We are politicians and we must be careful not to raise expectations. If only 1 per cent. of landfill and I per cent. of street litter is plastic carrier bags, even a decrease of 100 per cent. in the number of plastic bags used would result in a mere 1 per cent. decrease in landfill and a 1 per cent. decrease in litter. Is such a negligible improvement in the environment worth the opprobrium that we would surely suffer from consumers and electors if the tax were to go ahead?

We should acknowledge the hard work done by the industry in recognising that it has environmental responsibilities. The best example of that hard work is the fact that a plastic carrier bag today uses 70 per cent. less plastic than it did 20 years ago. The industry should be congratulated on that achievement, not penalised for it.

As with all consumer taxes, my main anxiety is that a plastic carrier bag tax would be regressive. When I go to the supermarket with my wife to do the monthly shopping, we use as many plastic carrier bags as we need to carry our shopping to the car park. If the tax were introduced, I suspect that my habits would not change, and nor would the behaviour of many other people who are lucky enough to earn a good income. However, such a tax would affect the poorest people in my constituency, who are already living at or below the poverty line. Supermarkets are already planned around the car culture, and the proposed measure would only help to penalise people who do not own a car and already suffer from supermarkets' lack of accessibility.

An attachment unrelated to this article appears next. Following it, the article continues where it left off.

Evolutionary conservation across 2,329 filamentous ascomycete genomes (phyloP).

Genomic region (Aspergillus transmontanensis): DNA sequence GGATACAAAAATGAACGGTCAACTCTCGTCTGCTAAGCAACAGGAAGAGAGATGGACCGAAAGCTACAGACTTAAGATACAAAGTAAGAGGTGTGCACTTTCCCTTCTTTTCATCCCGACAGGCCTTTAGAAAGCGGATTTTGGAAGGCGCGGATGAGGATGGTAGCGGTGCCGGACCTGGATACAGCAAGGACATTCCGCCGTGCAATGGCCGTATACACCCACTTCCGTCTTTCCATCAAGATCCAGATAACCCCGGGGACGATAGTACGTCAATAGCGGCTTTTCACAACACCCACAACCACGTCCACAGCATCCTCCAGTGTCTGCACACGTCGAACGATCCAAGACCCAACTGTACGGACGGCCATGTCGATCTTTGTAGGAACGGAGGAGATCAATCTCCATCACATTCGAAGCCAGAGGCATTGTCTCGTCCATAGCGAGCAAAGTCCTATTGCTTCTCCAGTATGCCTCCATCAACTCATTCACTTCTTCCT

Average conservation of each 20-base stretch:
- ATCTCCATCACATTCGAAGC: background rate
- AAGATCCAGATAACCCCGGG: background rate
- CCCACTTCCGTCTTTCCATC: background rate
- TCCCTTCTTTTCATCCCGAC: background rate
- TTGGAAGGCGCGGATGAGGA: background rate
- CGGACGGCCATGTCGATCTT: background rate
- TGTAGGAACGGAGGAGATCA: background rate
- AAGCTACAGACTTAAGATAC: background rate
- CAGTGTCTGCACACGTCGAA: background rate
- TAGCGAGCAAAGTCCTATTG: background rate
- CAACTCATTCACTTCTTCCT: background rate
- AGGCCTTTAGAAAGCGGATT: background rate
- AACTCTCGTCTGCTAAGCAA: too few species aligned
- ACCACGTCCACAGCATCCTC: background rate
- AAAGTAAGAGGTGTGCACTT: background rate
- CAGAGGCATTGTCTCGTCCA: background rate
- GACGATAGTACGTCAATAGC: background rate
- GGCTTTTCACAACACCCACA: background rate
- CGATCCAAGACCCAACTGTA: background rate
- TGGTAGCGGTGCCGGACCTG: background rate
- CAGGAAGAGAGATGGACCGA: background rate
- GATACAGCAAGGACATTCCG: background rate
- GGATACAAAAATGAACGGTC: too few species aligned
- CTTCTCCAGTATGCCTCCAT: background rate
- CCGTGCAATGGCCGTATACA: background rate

I shall finish by making what some would consider a cynical point, but one that I consider realistic. All politicians want their political party to benefit and prosper electorally. I accept that taxes are unavoidable, but introducing the proposed tax would hand our opponents a ready-made, custom-built manifesto commitment to abolish the tax. Such a commitment would be popular among the millions of swing voters that the Labour party has been courting assiduously in the last 10 years, and our opponents would seize upon it. The tax would probably be the most unpopular since the poll tax, and we do not have to think back too far to remember the consequences of that tax for the Conservative Government.